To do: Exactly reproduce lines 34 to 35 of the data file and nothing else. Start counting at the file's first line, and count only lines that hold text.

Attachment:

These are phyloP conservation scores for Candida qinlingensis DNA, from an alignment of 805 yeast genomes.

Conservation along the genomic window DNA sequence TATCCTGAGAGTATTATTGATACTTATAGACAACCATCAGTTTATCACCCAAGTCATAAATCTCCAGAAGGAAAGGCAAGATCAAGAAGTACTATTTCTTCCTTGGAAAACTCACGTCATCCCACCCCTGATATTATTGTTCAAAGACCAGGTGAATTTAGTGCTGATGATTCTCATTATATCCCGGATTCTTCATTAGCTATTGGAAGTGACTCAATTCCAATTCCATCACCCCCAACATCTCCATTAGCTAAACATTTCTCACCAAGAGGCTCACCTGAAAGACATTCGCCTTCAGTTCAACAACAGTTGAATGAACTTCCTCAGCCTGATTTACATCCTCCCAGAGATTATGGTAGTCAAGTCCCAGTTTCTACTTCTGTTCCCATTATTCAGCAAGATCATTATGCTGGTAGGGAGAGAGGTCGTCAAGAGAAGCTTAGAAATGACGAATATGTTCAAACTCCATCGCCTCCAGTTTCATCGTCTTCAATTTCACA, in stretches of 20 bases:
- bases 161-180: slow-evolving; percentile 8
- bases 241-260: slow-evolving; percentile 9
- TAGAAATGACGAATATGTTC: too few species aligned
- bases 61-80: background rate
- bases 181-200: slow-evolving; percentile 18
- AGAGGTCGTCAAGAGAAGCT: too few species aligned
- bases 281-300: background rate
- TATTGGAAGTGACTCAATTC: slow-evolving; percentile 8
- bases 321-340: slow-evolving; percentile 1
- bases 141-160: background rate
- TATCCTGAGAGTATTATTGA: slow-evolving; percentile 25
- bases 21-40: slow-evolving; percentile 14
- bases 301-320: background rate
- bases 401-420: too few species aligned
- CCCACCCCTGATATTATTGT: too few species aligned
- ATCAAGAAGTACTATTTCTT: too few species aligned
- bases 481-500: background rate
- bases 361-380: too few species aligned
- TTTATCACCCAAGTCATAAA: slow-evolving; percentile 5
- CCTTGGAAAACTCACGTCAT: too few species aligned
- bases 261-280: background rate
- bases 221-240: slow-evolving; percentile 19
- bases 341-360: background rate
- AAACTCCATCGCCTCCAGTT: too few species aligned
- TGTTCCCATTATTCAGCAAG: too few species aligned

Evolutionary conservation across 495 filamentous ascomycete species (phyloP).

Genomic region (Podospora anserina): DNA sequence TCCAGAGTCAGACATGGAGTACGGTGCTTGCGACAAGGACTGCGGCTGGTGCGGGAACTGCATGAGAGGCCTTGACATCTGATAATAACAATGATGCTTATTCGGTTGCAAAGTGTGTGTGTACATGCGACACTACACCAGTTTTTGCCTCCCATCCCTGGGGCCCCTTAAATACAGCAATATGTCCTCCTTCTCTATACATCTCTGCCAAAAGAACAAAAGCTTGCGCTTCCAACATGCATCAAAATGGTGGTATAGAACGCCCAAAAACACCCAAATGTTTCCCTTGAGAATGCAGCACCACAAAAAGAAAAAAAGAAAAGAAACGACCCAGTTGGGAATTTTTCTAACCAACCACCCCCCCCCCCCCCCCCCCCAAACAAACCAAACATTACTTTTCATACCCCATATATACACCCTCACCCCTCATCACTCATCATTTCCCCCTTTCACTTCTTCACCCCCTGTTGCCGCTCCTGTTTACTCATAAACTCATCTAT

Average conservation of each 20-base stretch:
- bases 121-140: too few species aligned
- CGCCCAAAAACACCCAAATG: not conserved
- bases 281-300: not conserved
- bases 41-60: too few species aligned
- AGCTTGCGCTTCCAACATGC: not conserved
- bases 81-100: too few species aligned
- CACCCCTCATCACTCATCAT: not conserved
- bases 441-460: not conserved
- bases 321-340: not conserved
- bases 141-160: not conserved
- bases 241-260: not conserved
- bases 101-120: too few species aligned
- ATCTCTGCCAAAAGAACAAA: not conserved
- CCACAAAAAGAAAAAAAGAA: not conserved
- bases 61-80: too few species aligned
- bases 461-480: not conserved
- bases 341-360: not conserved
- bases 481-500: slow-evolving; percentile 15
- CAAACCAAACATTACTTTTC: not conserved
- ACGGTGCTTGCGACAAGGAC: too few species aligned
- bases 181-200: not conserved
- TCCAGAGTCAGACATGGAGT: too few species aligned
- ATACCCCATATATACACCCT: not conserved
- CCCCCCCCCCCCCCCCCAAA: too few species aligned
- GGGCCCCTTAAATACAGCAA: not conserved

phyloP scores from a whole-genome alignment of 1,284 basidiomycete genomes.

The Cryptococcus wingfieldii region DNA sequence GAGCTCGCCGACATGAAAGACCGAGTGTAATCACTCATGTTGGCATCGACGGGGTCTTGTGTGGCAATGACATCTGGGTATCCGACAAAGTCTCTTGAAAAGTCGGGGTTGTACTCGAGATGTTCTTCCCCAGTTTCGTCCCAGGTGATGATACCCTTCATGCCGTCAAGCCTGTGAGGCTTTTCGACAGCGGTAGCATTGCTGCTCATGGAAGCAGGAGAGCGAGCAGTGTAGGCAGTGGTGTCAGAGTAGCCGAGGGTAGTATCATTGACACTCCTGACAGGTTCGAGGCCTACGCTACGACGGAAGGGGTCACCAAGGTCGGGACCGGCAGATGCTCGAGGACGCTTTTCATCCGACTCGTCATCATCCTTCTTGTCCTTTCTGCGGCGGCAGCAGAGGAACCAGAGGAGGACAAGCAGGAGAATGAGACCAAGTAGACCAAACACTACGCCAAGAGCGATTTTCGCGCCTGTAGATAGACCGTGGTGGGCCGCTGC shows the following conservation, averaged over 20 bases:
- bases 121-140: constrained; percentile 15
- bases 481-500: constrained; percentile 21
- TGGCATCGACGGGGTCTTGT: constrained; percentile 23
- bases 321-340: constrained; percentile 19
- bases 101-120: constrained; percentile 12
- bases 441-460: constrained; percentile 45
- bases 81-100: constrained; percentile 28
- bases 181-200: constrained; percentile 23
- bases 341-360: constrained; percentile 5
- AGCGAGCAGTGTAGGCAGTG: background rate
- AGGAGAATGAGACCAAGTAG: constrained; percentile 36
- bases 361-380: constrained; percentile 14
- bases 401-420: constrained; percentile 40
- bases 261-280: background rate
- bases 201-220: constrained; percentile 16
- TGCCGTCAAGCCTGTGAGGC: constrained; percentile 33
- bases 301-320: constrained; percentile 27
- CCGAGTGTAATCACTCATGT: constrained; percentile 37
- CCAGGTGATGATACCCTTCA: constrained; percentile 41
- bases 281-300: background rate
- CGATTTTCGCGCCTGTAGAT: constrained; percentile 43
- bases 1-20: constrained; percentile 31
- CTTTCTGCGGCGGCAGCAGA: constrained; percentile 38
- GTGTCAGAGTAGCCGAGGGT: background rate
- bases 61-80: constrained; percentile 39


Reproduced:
- bases 41-60: too few species aligned
- AGCTTGCGCTTCCAACATGC: not conserved